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UK-WHO Growth Charts - Fact Sheet 5

Plotting Preterm Infants


Plotting preterm baby measurements
This fact sheet covers all aspects of measuring and
plotting healthy preterm infants from birth to age two. after EDD plus two weeks
Transition from the “preterm” section to the 0-1 chart
Topics in this fact sheet include,
Once a preterm baby has reached an age of EDD plus two
 Plotting birth and early measurements on the weeks measurements can no longer be plotted on the
preterm section “preterm” section of the chart. Any subsequent
 When and how to gestationally correct measurements must be plotted on the 0-1 chart, using
measurements gestationally corrected age.
 Growth in preterm infants

Background
A baby is premature if born before 37 completed weeks
gestation. The WHO standard does not include data for
preterm babies born and so the preterm section to the left of
the A4 chart and the preterm PCHR chart have been compiled
using UK 1990 reference data for size at birth from 32 to 42
weeks gestation. These are designed for plotting healthy
infants born from 32 weeks and before 37 weeks until they
reach 42 weeks gestation. For preterm infants of less than 32
weeks gestation there is a specialist “low birth weight” chart
which should also be used for other infants requiring special
care in the early weeks.

Plotting birth and preterm measurements


For infants born from 32 weeks and before 36 weeks 6 days,
plot weight and head circumference at birth in the preterm
section to the left of the A4 chart or the preterm PCHR chart
at exact gestation, worked out using the expected date of
delivery (EDD). All further measurement should be plotted in
this section until 2 weeks after the expected date of delivery.
The preterm section and PCHR chart does not include length.
This is to maximise plotting space for weight and head
circumference which are widely collected, while few healthy
infants have length measured at birth. If there is concern
about length at birth all the measurements should be plotted
on the Low Birthweight chart.

The red dots on the chart section to the right show how Tim’s
measurements on the table below would be plotted in the
preterm chart section.

Tim’s Age Gestation Weight (kg)

Birth 33 2

1 week 34 1.85

2 weeks 35 2

5 weeks 38 2.6

9 weeks 42 3.4

© 2009 Royal College of Paediatrics and Child Health www.growthcharts.rcpch.ac.uk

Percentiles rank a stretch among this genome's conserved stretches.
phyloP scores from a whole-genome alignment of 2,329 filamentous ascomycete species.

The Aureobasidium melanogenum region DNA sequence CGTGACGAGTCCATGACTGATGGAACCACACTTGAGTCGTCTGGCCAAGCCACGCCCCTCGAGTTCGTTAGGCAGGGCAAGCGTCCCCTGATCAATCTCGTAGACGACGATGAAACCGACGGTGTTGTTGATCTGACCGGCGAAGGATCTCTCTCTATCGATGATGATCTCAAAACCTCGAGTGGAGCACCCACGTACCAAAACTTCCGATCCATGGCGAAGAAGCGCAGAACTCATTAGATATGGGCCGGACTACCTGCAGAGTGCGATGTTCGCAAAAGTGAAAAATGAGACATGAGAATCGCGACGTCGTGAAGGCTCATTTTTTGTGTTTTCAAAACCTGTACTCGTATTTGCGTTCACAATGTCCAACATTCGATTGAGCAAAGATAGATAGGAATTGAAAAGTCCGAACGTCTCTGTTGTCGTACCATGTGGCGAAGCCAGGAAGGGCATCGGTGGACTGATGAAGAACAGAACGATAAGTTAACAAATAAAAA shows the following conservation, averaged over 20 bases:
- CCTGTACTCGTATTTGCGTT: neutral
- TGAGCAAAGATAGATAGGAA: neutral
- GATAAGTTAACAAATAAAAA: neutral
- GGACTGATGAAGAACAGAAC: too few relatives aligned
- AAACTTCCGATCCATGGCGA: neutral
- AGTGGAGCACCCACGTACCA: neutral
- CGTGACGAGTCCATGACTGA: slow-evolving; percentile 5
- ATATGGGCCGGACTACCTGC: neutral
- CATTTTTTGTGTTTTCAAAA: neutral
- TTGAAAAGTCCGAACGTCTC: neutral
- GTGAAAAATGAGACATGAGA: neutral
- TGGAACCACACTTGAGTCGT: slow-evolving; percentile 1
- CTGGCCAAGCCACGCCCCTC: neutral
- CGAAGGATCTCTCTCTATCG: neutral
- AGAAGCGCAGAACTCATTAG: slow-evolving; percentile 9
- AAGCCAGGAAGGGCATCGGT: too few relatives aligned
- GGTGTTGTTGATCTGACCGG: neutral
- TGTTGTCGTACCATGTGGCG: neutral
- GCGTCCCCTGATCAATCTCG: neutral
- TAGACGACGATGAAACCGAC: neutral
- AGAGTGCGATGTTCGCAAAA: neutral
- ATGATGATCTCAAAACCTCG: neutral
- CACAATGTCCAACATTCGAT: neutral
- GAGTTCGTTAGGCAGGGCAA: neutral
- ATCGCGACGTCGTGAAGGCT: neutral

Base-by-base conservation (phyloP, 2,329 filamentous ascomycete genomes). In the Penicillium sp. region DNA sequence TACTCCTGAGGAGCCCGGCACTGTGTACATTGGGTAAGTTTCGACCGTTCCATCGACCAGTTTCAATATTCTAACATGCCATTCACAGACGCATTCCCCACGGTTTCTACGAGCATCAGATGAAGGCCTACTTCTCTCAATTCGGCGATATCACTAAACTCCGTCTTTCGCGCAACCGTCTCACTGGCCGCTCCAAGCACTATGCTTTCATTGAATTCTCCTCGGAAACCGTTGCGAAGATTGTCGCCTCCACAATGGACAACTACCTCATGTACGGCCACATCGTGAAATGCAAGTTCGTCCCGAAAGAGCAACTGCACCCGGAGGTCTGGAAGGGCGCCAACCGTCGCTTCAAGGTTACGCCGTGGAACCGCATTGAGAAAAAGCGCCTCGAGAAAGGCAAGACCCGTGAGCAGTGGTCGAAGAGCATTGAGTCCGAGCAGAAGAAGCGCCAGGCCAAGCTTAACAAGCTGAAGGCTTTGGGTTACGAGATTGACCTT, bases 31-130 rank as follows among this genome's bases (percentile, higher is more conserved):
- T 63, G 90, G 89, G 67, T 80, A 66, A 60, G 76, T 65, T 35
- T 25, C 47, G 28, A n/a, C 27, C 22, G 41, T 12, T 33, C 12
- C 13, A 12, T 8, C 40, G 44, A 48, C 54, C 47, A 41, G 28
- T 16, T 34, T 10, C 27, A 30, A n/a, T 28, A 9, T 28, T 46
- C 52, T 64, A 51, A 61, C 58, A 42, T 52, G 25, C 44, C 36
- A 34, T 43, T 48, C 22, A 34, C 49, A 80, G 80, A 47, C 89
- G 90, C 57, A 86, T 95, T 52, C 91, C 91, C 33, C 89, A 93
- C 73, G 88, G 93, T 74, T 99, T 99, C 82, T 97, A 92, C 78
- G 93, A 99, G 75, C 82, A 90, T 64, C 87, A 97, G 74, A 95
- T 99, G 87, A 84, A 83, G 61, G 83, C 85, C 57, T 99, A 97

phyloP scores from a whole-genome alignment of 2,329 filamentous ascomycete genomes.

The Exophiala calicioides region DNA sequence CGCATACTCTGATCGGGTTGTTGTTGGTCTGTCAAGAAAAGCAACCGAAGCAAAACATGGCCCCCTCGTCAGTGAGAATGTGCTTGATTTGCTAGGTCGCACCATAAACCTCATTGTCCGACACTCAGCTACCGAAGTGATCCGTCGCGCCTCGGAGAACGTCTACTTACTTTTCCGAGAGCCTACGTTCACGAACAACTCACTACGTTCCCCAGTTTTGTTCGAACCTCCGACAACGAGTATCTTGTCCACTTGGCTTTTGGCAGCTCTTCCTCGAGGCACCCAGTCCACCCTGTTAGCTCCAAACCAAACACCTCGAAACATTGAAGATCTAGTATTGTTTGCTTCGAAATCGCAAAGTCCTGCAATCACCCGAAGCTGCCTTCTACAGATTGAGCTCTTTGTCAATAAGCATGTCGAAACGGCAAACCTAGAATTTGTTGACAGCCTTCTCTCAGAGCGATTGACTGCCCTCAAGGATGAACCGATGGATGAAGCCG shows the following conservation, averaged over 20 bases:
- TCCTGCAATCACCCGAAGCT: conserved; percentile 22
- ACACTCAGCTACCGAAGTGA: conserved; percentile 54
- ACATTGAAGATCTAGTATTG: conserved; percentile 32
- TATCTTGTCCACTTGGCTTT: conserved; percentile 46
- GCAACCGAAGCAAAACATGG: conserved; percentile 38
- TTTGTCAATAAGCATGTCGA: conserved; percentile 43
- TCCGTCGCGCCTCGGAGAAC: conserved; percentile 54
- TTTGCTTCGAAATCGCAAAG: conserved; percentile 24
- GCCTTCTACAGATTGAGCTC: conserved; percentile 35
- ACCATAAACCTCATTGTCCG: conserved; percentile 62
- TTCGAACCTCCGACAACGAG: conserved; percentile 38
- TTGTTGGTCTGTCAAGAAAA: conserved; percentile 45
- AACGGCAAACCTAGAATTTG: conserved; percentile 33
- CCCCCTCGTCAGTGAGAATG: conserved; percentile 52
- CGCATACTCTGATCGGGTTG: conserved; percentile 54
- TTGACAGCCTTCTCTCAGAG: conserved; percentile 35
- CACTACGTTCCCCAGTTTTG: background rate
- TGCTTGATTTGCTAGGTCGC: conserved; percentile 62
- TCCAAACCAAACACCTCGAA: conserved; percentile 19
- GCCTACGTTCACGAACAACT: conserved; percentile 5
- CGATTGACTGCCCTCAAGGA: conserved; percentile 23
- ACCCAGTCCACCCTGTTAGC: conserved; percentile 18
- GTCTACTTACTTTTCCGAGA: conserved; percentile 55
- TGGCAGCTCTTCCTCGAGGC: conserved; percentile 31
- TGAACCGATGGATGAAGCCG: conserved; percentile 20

Plotting with gestational correction Why not just plot all measurements at corrected
Gestational correction simply adjusts the plot for the number age only?
of weeks a baby was born early.  Fewer mistakes in calculation of corrected age
 Number of weeks early = 40 weeks  Interpretation easier after correction has stopped
minus gestational age at birth This method ensures that everyone looking at the chart can
You should never gestationally correct for babies born after 36 easily see that gestational correction has been applied, while
weeks and 6 days. All such babies are considered “term”. for single plots it may not be clear and this could cause major
Gestational correction should be continued until: misinterpretations of the apparent growth pattern. Consider
 1 year for infants born 32-36 weeks the chart sections below.
 2 years for infants born before 32 weeks If you are monitoring very closely and plotting frequent
The figure below shows how weight for a baby born at 34 measurements it is fine to just plot at actual age for most
infants, as long as you use the arrow drawn back for every 2nd
weeks would be plotted. First work out how many weeks early
or 3rd plot.
this infant was, which is 40 minus the gestation at birth. For
example a child born at 34
weeks is 40-34 = 6 weeks
early.  

Failure to allow for


gestation …
• Need to be clear
Weight
faltering in which plots are
infant born at adjusted for
34 weeks? gestation
• Other users may
not adjust
• Could place child
at risk

Growth in preterm infants


Preterm charts show weight and head circumference at birth
Then work out the actual (calendar) age the child is now and
for babies born between 32 and 42 weeks of gestation. After
plot this. Draw a line back the number of weeks the baby was
birth an individual baby’s growth is not expected to follow the
early (in this case 6 weeks). Mark this with an arrow.
centile lines shown in the “preterm” section because it shows
The point of the arrow shows the baby’s centile with only birth measurements. Most preterm babies will show slow
adjustment for preterm birth. initial weight gain or weight loss. This means they will appear
The tip of the arrow shows that the child has a head to fall on the chart.
circumference on the 9th centile when gestational correction The charts from 2 weeks to 4 years are based on healthy term
has been made. infants so do not reflect average growth of preterm infants.
However where infants have remained well their growth
patterns should match the centile at their corrected age, while
children who have had problems in the neonatal period and
dropped away will usually gradually climb back up the centiles
after term.

© 2009 Royal College of Paediatrics and Child Health www.growthcharts.rcpch.ac.uk